*If you want a weed free lawn next spring, now is the time to think about it and use a pre-emergent herbicide. Basically, this is a chemical in granular form used to treat weeds that will come up next spring. It can be purchased at your local hardware or lawn care store. Just ask for “pre-emergent herbicide” and a clerk should be able to help you select what you need.
*Now is a great time to get a soil test. Again, this is where your county extension office will come in to play, as they can test your soil and tell you what nutrients are lacking and how it should be amended. You would want to amend it now before planting anything in the spring as it takes time for the added nutrients to do their thing. If you’re like me and you don’t want to bother with testing your soil, don’t worry about it. If you have earthworms, you’re doing pretty good.
2. Evaluate your flower beds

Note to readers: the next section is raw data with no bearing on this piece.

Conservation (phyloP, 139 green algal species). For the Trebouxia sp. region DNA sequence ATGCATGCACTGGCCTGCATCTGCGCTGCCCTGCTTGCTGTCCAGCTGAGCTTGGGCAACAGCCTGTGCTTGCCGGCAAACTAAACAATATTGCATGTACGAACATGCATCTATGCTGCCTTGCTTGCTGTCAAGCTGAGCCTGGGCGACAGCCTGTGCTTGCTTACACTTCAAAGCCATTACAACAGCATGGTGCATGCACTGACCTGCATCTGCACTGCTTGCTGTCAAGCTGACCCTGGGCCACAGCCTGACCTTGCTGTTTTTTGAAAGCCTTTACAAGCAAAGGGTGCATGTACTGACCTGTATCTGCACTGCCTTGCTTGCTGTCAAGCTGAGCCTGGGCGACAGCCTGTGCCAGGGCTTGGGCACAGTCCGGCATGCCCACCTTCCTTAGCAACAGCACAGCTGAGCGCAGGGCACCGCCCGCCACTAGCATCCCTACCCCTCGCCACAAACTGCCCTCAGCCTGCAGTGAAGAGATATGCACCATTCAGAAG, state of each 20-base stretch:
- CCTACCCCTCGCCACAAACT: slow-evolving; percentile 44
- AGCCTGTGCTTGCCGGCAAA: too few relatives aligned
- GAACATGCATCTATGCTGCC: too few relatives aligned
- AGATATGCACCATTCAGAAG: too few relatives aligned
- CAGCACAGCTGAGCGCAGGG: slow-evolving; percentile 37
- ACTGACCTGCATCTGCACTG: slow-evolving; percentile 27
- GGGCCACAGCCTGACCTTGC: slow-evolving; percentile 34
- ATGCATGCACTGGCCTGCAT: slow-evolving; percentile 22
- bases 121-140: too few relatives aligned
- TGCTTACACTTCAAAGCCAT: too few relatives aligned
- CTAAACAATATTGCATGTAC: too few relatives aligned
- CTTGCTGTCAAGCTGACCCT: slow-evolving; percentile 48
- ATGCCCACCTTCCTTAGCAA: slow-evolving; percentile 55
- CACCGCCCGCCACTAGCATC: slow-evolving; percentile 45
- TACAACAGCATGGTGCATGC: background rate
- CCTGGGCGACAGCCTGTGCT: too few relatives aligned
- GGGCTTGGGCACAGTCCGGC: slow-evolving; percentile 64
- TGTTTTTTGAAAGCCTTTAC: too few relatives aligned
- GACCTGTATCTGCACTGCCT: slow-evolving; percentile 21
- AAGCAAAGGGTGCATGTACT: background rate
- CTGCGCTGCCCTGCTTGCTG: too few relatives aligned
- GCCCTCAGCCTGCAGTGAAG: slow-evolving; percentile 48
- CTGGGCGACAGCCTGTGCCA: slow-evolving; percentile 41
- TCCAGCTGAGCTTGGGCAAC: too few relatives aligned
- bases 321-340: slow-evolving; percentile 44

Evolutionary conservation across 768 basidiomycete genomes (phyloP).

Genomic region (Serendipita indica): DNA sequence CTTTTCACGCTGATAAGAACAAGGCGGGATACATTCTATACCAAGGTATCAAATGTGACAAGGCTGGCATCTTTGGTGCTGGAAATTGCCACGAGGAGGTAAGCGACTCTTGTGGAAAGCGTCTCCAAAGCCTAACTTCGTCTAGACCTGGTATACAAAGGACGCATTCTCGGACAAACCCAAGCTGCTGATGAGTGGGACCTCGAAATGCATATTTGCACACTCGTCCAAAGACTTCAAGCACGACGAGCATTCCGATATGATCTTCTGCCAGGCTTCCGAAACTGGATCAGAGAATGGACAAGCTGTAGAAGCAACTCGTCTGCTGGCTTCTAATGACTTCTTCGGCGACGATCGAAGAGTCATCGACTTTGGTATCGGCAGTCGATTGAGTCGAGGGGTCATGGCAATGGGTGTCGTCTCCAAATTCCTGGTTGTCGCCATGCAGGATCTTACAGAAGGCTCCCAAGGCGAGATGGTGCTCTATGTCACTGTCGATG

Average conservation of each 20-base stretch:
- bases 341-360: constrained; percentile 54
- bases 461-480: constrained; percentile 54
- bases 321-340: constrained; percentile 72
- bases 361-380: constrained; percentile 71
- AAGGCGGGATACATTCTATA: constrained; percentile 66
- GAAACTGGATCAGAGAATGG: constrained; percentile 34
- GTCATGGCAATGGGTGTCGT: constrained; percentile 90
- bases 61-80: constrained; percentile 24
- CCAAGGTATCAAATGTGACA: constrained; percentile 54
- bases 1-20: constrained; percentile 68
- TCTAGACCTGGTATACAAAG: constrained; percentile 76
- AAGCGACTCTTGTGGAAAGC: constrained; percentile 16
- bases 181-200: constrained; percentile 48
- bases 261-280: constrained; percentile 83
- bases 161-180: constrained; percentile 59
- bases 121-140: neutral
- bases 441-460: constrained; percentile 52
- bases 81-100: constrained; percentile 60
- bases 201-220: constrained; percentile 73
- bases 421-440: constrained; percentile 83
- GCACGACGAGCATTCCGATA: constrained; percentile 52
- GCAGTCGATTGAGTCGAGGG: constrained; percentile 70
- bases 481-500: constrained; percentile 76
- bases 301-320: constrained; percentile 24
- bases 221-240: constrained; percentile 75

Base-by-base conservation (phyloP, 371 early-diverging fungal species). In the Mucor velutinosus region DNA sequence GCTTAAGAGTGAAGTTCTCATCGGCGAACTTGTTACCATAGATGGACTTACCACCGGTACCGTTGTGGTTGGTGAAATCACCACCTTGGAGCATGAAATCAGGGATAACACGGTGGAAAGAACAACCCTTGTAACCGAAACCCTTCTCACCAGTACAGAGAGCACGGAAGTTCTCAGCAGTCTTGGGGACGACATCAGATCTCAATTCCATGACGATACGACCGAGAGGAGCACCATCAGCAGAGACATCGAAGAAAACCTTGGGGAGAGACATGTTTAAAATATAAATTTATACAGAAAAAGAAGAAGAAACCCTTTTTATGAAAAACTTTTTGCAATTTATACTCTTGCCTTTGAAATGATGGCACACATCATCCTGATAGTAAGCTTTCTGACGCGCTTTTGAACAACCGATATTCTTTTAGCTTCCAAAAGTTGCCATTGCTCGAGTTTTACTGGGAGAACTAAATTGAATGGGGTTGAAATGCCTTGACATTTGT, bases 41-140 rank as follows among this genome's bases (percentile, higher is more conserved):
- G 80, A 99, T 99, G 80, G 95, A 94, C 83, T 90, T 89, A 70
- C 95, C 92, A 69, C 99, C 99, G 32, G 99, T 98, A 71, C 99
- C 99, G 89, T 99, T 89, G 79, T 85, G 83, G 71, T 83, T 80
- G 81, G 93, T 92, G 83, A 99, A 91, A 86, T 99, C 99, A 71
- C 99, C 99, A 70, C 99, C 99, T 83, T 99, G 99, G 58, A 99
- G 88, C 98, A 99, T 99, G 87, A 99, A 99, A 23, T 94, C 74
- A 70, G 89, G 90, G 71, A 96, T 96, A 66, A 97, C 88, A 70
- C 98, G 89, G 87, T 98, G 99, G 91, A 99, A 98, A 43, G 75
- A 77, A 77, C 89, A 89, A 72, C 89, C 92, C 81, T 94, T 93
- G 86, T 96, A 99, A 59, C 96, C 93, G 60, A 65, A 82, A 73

Take a look at your beds, think about how they looked when they were at their peak last summer, and ask yourself “What is my garden lacking in color, texture, shape, or size?”
* For instant color and variety, annuals could be added now. Marigolds and chrysanthemums will provide traditional fall colors and chrysanthemums have a beautiful mounded shape. Depending on where you live, pansies can be added in a few weeks. While pansies might be a bit overused, they are charming classics and also semi-hardy. If planted in the ground and sheltered some from the winter elements, they will last until next spring. You can still use them in containers, just transfer them to the ground before a hard frost and they should do fine.
*As I mentioned before, now is the best time to plant your shrubs, trees, and perennials. Most perennials will not bloom this season, but given time they will grow and develop and many will continue to bloom through the fall. Some of my favorites are salvia, any variety, and Echinacea, which is now available in a wide variety of colors including a shade called “mac ‘n cheese”.
*Bulbs such as daffodils and tulips should be planted in the fall. Don’t plant them too soon, you don’t want them to sprout just yet. I wait until around Halloween.
* Don’t be afraid to move things around if you decide that something would look better somewhere else. Now is a great time to do that. Just dig it up, making sure you have a good sized root ball and move it to the new location, watering it in well so it can begin to acclimate to its new place.